When an engagement is broken, a typical dispute emerges as to who keeps the ring. One partner may have given the other an engagement ring in that circumstance. Since these can be worth a lot of money, it can lead to a debate over who gets to keep it after the break-up. The answer to this hinges on the rules for that particular jurisdiction.

It depends on whether they treat the ring as a:

  • Promise: Some courts consider a ring part of a promise to marry. In such cases, the giver of the ring might be able to keep the ring if the court finds the promise final upon marriage.
  • Gift: Some states consider engagement rings a gift, meaning it immediately becomes the recipient’s property. They would then keep the ring in the event of a break-up.
  • Implied Gift: Here, the court would choose based on which party was more responsible for the break-up.

What Governs the Property Rights of Unmarried Couples?

While the specific rules differ from state to state, the fundamental legal principles that regulate the property rights of unmarried couples can be described as stated below:

  • Laws governing married couples who divorce do not apply to unmarried couples who separate: Exceptions include unmarried couples living in a state that recognizes common law marriage and who qualify under their state rules or those who qualify as domestic partners in some states and;
  • Each unmarried partner is presumed to own their property and debts unless you have intentionally combined your assets, for example, by opening a joint account or putting both names on a deed to your home: This differs from married couples, for whom any debt or asset acquired by either spouse during marriage will typically be considered jointly owned in the event of dissolution, however, unless the parties signed a prenuptial agreement modifying these rules.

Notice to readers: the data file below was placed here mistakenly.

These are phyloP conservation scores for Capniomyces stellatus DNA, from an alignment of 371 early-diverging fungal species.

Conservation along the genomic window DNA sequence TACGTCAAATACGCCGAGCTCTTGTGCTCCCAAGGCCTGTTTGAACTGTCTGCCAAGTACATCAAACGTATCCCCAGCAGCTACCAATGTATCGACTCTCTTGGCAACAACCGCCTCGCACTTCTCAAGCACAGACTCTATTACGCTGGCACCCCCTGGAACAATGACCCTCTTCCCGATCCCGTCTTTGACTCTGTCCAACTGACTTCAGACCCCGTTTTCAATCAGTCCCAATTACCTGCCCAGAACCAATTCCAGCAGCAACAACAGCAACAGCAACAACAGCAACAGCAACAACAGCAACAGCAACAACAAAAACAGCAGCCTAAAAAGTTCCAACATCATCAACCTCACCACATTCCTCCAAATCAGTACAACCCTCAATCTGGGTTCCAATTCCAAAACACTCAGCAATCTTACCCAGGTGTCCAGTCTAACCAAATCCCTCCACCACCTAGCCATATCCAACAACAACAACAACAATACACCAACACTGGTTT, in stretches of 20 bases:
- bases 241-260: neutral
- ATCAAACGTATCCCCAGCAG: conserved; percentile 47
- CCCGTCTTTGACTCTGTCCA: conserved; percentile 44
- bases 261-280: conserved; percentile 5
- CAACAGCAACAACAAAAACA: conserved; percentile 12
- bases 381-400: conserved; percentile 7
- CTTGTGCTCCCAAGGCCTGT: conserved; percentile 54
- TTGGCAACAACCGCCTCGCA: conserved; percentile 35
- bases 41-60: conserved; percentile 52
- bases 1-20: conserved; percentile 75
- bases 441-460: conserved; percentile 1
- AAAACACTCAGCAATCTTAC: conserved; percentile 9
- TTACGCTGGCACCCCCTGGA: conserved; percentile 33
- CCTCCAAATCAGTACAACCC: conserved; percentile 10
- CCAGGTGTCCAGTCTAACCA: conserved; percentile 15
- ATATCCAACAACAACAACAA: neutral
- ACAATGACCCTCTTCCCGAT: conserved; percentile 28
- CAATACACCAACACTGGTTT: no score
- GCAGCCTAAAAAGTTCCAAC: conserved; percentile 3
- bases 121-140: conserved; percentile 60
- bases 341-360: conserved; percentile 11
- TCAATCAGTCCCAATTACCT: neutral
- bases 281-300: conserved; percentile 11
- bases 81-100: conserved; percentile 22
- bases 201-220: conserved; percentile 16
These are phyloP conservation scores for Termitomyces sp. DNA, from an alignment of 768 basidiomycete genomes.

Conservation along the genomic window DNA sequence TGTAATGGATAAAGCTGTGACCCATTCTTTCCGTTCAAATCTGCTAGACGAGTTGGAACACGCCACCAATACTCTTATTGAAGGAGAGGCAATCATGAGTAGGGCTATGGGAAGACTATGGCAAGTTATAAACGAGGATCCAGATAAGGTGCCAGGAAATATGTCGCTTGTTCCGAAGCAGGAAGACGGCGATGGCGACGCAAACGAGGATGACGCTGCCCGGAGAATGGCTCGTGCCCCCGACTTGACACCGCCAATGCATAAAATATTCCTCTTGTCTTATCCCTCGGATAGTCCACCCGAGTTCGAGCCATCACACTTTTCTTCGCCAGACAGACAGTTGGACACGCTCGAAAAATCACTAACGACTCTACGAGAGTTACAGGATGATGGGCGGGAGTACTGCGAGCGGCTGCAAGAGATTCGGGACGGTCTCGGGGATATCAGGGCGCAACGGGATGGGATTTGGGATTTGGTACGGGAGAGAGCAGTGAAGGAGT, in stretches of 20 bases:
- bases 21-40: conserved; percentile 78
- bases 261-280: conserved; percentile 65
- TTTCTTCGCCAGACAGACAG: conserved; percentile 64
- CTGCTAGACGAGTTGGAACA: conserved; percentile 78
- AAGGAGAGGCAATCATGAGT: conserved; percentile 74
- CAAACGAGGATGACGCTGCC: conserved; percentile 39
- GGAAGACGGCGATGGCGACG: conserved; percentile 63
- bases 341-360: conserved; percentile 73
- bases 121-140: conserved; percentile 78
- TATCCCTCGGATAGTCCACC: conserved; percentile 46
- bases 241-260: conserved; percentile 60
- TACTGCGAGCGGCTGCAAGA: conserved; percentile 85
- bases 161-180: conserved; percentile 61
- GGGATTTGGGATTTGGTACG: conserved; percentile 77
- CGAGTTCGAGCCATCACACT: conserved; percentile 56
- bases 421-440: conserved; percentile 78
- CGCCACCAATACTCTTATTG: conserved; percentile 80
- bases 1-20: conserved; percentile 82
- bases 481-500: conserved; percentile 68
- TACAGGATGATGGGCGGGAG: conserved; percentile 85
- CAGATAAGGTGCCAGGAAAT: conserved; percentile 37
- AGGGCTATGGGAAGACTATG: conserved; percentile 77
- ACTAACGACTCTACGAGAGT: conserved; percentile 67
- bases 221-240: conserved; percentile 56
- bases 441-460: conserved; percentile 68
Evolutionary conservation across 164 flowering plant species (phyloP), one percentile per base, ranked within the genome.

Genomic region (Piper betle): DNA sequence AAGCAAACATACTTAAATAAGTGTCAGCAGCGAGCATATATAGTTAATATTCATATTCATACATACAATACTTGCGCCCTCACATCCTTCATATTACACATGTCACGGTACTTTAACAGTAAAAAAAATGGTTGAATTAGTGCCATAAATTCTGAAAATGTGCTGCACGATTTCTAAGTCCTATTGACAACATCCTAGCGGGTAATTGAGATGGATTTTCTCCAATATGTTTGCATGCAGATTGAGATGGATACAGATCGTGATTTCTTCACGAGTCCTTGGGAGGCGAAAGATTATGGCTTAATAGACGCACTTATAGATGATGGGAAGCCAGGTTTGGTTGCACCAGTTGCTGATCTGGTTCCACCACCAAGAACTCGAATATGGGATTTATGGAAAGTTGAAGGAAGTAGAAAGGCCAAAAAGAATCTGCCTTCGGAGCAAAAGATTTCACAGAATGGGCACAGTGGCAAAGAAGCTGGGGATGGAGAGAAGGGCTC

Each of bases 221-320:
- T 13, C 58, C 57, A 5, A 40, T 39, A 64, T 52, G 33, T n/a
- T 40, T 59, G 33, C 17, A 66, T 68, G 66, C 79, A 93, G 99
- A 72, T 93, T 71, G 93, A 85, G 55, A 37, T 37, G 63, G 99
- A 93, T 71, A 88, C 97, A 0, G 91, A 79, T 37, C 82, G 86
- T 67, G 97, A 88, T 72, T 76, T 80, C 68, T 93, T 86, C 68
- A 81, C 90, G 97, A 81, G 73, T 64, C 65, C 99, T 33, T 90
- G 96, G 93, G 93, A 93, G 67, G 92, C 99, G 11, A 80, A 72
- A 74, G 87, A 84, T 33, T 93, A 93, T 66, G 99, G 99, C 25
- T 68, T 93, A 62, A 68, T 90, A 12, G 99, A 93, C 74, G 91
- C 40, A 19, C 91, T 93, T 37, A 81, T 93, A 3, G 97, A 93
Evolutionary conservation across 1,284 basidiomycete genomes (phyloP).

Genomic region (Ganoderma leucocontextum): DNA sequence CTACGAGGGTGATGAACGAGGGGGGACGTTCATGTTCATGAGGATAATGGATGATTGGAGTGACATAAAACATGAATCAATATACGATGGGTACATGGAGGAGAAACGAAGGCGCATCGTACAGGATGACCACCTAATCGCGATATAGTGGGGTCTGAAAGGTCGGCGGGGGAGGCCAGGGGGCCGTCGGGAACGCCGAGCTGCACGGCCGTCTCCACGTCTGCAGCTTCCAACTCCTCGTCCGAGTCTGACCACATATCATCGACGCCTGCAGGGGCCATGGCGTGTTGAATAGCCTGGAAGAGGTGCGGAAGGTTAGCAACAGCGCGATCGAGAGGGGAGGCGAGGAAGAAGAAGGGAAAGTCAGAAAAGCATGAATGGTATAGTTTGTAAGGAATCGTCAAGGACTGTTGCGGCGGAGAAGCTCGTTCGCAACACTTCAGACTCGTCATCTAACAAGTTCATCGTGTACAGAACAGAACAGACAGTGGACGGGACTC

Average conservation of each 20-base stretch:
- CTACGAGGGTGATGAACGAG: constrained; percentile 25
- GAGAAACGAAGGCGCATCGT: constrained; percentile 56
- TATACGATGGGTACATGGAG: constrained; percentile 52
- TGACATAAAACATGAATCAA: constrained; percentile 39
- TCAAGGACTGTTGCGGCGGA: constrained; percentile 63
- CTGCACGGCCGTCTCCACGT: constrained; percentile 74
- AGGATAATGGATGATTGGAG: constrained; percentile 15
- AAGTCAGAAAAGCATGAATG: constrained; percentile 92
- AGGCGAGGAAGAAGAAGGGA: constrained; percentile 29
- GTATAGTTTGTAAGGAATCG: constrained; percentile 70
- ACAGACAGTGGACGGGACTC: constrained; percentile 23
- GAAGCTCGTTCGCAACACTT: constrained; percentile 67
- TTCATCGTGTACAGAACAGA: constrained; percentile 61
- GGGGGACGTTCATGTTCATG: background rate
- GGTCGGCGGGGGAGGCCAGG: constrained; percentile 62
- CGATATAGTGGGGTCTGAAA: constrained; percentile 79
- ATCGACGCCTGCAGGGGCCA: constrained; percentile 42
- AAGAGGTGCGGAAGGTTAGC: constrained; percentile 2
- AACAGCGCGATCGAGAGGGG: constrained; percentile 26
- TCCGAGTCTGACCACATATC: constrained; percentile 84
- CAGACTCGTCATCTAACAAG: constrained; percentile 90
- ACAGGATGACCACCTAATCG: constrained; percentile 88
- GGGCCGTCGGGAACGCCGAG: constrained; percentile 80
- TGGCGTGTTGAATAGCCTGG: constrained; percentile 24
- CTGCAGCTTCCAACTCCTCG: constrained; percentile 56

The legal presumption of independent property ownership of unmarried partners can change if there is a written agreement to share assets. In many states, a proven oral or implied-from-the-situation agreement to share assets can also be enforced by the courts. Where it is determined that an unmarried couple’s assets are jointly owned (for instance, when both names are on a deed), the assets are considered to be owned in equal 50-50 shares.

The exception will be if there is proof of another agreement or, in some cases, where one partner made a more significant contribution and can prove it. The property aspects of your dispute will usually be handled by the business section of your state’s civil courts, just as though you were going through a business dissolution. This implies that in most places, you are not entitled to any special mediation services or expedited hearings, which are standard in divorce court.

When Is the Engagement Ring Considered a Gift?

Some courts hold that an engagement ring is a gift from the donor to the donee. If the courts consider that the ring is a gift, then the donee or the individual who received the gift does not have to return the ring even after a break up legally.

An engagement ring is considered a gift if:

  • The donor or person giving a ring has the intent to give a ring as a gift
  • The donor delivers the ring to the donee
  • The donee accepts the engagement ring

When courts use this concept, they state that when a person gets the ring as a gift because they accepted the proposal to consider marriage and an actual marriage or condition does not have to happen.